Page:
Taking in the National Football Museum, the majestic Corn Exchange, Chetham’s School of Music, and Manchester Cathedral, walk through the bustling shopping streets towards Sam’s Chop House on Chapel Walks (previously sited on Market Street). Established in 1868 by Samuel Studd, brother of Thomas Studd of Mr Thomas’s Chop House, Sam’s Chop House once served as a drinking and dining venue for Manchester’s busy cotton traders. Just steps from the Grade II listed Royal Exchange (constructed in 1867), now home to the Royal Exchange Theatre and Royal Exchange Shopping Centre, this building became an important centre for the trading of spun yarn and finished cotton goods throughout the world. A favourite with Salford-born artist L.S. Lowry, Sam’s Chop House was often frequented by many of Manchester’s 19th-century elite, all keen to drink a pint of the finest local ale and enjoy a plate of home-cooked fare. Like then, not much has changed, and a plate of traditional corned beef hash (beef brisket, poached egg, chunked potatoes, bacon, and homemade brown sauce) is to be enjoyed, surrounded by the caricatures of its drinking alumni and a bronze statue of Lowry himself, perched at the bar.

Just a short walk away, King Street – once home to Manchester’s great banks – now features a host of late-night bars and fine-dining restaurants: Rosso, Grand Pacific, the soon-to-open Gordon Ramsay’s Lucky Cat, and close by, Six by Nico on Spring Gardens. From here, a five-minute stroll down Booth Street brings you to the Chinese Arch on Faulkner Street and the entrance to Manchester’s Chinatown. The second largest Chinatown in the UK and the third largest in Europe, Manchester’s Chinatown became home to the first Chinese settlers to arrive in the city in the early 20th century, with many finding work in the laundry trade. In response to the immigration boom that started in the 1950s, Chinese businesses, including restaurants, supermarkets, financial, and legal services, chose to settle between Charlotte Street and Princess Street. The Happy Seasons Restaurant on Faulkner Street remains a must for traditional Cantonese dishes.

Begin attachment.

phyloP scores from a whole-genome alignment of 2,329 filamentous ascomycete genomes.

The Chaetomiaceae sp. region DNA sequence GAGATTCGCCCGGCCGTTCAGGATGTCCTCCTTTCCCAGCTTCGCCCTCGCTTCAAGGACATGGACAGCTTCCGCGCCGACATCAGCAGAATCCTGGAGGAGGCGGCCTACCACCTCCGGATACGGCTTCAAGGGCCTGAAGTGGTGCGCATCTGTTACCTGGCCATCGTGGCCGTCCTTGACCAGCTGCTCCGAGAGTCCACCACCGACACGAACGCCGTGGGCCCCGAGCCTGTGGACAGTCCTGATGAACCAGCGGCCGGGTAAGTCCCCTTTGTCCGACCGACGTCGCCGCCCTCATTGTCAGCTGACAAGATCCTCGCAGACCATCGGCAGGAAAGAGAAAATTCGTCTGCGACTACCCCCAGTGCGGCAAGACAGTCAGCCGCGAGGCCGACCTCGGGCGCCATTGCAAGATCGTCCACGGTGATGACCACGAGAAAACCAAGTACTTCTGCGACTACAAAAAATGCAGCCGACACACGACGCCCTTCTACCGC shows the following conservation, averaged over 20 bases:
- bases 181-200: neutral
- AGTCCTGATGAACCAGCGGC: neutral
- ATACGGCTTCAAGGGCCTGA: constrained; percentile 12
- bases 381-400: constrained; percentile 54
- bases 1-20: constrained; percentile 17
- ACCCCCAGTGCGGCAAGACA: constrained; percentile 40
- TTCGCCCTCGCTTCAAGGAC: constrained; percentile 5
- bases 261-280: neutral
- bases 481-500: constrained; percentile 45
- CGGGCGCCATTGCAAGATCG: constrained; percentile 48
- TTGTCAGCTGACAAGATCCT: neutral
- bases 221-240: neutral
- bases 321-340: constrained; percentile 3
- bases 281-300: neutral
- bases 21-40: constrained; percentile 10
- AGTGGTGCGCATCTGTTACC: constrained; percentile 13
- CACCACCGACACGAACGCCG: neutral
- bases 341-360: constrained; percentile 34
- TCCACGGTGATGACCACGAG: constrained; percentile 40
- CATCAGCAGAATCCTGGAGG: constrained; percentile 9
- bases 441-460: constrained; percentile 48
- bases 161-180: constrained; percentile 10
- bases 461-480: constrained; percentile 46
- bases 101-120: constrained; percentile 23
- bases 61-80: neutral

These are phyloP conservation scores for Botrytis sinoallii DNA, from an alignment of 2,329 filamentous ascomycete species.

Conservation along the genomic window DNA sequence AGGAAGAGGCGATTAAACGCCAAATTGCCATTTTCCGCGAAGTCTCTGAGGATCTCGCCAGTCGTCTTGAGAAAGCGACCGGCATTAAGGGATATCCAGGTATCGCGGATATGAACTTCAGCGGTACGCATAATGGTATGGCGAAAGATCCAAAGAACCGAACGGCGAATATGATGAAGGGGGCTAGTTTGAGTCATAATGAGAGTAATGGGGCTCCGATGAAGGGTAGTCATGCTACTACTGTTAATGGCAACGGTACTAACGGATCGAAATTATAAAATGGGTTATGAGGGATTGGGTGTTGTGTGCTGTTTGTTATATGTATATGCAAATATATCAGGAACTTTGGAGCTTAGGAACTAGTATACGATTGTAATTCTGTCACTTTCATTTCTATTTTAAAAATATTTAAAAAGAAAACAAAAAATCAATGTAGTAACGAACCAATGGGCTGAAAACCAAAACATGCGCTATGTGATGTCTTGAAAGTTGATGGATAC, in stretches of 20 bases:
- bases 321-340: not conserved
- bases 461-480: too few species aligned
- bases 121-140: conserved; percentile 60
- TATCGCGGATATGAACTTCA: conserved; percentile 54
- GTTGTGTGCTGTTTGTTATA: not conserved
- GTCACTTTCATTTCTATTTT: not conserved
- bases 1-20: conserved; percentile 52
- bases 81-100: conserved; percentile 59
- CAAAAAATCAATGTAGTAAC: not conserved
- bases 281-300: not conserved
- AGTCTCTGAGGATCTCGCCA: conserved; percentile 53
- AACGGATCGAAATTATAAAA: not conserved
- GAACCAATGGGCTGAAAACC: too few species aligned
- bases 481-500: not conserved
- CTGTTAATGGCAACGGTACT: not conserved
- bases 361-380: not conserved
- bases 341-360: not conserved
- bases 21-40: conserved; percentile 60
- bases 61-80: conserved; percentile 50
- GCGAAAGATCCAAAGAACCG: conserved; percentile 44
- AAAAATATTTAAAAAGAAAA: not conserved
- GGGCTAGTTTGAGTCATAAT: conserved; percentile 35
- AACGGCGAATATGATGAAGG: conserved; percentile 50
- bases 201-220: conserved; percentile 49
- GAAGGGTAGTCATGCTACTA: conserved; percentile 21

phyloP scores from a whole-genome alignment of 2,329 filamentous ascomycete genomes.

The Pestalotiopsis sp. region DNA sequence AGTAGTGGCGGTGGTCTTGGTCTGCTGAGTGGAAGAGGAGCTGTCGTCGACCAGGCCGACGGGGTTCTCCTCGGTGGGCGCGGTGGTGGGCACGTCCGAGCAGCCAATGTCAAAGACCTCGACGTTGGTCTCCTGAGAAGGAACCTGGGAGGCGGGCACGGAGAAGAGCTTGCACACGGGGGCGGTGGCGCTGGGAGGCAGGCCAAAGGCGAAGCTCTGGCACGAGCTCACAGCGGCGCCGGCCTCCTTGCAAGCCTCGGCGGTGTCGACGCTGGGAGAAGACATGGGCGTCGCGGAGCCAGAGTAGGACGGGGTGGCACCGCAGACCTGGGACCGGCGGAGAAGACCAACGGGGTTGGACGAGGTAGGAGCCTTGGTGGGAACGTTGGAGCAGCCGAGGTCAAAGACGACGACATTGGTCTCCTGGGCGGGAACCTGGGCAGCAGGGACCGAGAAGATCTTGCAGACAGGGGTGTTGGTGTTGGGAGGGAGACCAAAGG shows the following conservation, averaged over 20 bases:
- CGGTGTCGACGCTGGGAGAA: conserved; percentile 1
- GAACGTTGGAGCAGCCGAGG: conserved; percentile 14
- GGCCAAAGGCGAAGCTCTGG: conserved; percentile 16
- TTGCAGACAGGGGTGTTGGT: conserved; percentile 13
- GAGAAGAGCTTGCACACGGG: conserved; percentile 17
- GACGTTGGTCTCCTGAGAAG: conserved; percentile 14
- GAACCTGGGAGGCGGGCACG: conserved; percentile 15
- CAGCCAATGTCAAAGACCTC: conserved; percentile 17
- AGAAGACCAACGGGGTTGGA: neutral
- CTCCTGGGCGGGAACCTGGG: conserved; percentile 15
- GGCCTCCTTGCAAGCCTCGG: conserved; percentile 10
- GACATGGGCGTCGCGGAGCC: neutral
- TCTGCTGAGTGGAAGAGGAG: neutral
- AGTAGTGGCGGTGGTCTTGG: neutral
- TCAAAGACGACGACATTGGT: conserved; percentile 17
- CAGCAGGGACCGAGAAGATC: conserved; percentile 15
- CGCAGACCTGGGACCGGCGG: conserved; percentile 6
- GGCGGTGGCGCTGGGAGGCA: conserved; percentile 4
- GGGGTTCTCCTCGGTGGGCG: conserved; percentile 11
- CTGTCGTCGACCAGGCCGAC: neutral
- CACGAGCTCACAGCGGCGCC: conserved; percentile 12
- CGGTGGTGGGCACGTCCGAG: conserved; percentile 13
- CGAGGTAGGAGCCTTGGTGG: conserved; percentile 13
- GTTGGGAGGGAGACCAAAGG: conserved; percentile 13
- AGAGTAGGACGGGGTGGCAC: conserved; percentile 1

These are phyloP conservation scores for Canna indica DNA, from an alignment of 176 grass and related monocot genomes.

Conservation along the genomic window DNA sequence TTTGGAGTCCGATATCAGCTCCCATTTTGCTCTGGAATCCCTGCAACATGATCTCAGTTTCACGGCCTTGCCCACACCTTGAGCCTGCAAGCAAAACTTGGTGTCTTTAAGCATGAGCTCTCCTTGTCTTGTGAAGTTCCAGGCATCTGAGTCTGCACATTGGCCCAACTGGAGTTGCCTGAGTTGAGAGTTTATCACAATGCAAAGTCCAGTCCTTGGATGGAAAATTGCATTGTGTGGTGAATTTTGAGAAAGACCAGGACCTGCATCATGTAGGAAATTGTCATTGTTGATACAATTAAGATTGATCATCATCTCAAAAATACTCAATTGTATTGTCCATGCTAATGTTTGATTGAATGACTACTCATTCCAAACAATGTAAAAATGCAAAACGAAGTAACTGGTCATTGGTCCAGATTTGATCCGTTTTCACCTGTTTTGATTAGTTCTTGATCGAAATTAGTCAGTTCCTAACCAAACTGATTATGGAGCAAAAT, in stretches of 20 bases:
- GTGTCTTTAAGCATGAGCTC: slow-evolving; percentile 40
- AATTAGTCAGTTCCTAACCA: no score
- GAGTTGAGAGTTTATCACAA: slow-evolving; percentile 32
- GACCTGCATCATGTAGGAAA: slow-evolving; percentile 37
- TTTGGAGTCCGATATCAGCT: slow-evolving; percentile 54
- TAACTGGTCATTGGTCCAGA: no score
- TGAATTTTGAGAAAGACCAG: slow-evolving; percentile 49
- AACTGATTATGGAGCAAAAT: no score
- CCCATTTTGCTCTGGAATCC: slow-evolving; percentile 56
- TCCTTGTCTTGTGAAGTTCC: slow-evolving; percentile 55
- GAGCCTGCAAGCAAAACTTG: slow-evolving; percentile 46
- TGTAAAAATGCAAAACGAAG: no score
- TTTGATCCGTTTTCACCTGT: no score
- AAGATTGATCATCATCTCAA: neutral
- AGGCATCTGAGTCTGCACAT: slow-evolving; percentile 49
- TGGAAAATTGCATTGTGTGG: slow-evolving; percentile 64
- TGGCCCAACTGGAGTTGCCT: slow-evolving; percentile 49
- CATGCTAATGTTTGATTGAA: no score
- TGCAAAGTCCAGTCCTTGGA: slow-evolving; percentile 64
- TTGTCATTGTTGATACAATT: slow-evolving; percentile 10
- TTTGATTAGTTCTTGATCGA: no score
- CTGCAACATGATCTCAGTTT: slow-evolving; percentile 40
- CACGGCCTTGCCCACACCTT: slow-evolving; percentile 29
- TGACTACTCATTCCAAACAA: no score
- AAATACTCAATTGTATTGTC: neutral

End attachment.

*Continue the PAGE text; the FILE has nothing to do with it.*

Finish a fascinating day of walking and eating the city back in the Northern Quarter among the familiar streetscapes that have provided the backdrop for many blockbuster movies and TV programmes. As the name suggests, Tariff & Dale sits on the junction of Tariff and Dale Street, occupying the former showroom and warehouse for cotton spinners, Ralph Waller & Co Ltd. With many of the building’s original features retained, the high ceilings and large windows lend themselves to the cool vibe of this laid-back bar and restaurant, serving modern British food, sourdough pizza, craft beers and classic cocktails.